generally a sign of immaturity.  And after all, look at how long COBAL
has hung around - it could be argued that the whole y2k issue was due
to "worse is better" thinking.
> > in the 30 year horizon we need something that is useful,
> > impressive, and reasonably modern. today's tools just hint
> > at what will be common. we need to listen to the hints,
> > anticipate the needs, and get out in front.
> Again, I find myself wanting to label this as "inappropriate
> behaviour" for the Internet and open source. What you are
> describing fits quite well with the old corporate model
> was largely defined by IBM and then taken to the extreme
> by Microsoft, but not with where IBM is today and not with
> the open source movement.

Eh?  I'm moderately confused.  I think Tim is saying that we should aim
for what we would want in a tool, not so much thinking about what the
limits of the current tools are.  That I would agree with - why
shouldn't open source lead the way?

> > we need to think about the researcher's problem space in
> > a much deeper form than current systems do (including Axiom).
> > in the long term we want to be at the center of the tool
> > set that researchers use to solve problems.
> To blend another metaphor (anyone remember Carlos Castaneda?)
> I think a much better attitude more or less in keeping with
> today's "extreme programming" is the "warrior's attitude".
> By design we should try to make Axiom flexible and adaptable
> and able to take advantage of new browser technology as it
> becomes available, even though today we don't know exactly
> what that might be. Again, *standards* are one of the best
> ways to try to achieve that.

Wouldn't a robust design be flexible and adaptable by definition?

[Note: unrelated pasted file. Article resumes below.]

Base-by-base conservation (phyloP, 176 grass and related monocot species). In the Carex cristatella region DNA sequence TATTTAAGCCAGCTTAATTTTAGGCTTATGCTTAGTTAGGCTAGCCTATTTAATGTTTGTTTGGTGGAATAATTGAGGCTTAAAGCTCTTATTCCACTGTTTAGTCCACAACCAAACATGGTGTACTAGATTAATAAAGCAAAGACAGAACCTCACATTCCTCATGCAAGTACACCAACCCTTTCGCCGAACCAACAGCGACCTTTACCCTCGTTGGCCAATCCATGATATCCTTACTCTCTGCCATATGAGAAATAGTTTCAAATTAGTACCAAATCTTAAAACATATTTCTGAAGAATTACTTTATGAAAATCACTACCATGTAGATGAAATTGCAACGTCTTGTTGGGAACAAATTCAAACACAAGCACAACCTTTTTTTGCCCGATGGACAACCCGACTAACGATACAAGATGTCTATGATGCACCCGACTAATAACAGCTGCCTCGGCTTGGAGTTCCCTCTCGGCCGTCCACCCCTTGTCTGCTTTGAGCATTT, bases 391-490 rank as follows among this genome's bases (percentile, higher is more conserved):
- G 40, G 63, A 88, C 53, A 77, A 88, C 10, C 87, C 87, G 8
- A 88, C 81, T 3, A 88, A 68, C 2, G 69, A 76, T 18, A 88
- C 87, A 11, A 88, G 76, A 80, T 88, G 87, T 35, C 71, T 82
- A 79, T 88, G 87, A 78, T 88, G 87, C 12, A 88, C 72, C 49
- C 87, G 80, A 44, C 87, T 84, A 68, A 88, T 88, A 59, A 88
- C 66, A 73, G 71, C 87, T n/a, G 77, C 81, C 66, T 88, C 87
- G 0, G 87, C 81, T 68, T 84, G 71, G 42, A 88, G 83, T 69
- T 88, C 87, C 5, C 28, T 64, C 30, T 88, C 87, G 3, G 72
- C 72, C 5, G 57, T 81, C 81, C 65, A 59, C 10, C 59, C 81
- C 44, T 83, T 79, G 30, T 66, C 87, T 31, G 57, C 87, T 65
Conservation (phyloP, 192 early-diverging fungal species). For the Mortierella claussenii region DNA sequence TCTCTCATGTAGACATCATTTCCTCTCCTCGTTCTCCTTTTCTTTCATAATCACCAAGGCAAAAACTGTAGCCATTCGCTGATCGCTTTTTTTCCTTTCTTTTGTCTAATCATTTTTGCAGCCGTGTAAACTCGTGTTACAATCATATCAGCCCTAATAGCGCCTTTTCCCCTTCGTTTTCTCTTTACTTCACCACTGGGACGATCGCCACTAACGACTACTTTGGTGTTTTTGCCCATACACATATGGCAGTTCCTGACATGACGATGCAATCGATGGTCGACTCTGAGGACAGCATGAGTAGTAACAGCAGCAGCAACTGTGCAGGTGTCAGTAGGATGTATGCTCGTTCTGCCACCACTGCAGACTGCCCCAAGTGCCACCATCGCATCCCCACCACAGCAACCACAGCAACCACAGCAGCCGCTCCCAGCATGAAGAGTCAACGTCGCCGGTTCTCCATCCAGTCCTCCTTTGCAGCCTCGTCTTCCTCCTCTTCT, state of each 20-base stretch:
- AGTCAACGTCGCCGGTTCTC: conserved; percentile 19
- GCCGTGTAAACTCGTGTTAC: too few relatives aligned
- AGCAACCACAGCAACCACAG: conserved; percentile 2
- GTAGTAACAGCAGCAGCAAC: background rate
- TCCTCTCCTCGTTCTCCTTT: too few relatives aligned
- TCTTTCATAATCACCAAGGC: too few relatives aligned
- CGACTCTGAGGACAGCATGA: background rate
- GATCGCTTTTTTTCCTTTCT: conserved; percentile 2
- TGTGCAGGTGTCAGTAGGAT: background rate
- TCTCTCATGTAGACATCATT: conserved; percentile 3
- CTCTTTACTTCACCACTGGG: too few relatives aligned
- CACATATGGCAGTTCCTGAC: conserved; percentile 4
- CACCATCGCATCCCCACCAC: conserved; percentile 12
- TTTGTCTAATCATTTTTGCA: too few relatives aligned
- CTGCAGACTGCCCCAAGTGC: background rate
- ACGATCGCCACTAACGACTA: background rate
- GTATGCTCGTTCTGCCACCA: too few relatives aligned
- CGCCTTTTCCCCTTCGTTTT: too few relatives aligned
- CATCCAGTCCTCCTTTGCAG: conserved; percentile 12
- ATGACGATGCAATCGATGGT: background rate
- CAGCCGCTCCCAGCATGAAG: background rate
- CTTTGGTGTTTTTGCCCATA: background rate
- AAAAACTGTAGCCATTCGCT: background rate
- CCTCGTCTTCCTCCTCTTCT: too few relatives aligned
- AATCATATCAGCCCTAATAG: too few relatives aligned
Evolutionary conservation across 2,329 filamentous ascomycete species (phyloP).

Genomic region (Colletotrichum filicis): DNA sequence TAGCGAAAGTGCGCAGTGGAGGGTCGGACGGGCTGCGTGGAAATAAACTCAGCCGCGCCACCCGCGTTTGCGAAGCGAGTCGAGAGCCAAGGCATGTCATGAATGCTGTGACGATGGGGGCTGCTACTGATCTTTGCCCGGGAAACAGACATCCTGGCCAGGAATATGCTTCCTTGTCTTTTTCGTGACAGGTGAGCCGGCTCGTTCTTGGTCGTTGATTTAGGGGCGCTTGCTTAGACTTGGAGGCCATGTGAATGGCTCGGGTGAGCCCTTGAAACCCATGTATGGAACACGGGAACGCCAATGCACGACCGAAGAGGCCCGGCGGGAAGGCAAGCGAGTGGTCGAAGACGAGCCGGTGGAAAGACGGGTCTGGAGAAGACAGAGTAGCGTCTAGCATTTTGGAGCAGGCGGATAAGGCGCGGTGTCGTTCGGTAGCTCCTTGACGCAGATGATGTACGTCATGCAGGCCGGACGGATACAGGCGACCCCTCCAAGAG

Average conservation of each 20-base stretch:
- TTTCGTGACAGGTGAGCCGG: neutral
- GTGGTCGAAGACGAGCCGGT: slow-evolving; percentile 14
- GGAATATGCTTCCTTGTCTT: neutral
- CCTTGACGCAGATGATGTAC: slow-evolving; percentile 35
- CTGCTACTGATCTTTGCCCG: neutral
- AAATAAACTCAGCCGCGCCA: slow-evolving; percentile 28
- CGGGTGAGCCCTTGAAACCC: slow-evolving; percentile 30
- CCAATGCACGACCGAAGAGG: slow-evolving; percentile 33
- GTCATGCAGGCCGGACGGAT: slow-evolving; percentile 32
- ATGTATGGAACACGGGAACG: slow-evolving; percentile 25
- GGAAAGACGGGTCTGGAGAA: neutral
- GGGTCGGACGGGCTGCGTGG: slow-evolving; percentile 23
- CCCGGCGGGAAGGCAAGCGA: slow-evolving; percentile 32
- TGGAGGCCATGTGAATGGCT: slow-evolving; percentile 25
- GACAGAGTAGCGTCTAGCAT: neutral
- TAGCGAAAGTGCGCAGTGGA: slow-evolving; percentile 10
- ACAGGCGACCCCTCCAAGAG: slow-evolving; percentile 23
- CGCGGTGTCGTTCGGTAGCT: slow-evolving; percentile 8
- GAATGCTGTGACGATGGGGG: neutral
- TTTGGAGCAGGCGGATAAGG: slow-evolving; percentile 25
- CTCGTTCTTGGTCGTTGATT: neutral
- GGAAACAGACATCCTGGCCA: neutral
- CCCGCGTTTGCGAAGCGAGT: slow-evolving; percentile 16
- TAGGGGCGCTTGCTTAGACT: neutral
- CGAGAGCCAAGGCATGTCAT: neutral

Supporting standards is a good idea, but one shouldn't be afraid to
move beyond them either - that's where new, better standards come from.

> > related to the current suggestions i think we are limiting
> > ourselves too much and creating too tight a straight-jacket
> > by trying to work within the limits of current browsers and
> > MMA-like worksheets.

Um.  Not sure I agree with MMA-like worksheets being a limit - I prefer
to think of them as a starting point.  They do some things that are
very good (2D input and output) and some things I'm not so crazy about
(their syntax I don't care for at all.)  But I tend to think of a
"mathematical document" as a paper sized canvas which will accept
arbitrary visualizations and representations, even if MMA doesn't have
that level of flexibility.  Structure is needed in mathematical display
in some form or fashion, and I would tend to think of anything that
offers that (and can preferably be printed to hard copy) as a
mathematical document.
> I agree that we have to push those limits, but I think we
> are in a very good position to do that from within the
> environment of open source and advanced web application
> development in general.

Well, as usual, real products DO win out over vapor.  Someday I hope a
powerful McCLIM based environment is no longer vapor, but that is for
the future :-/.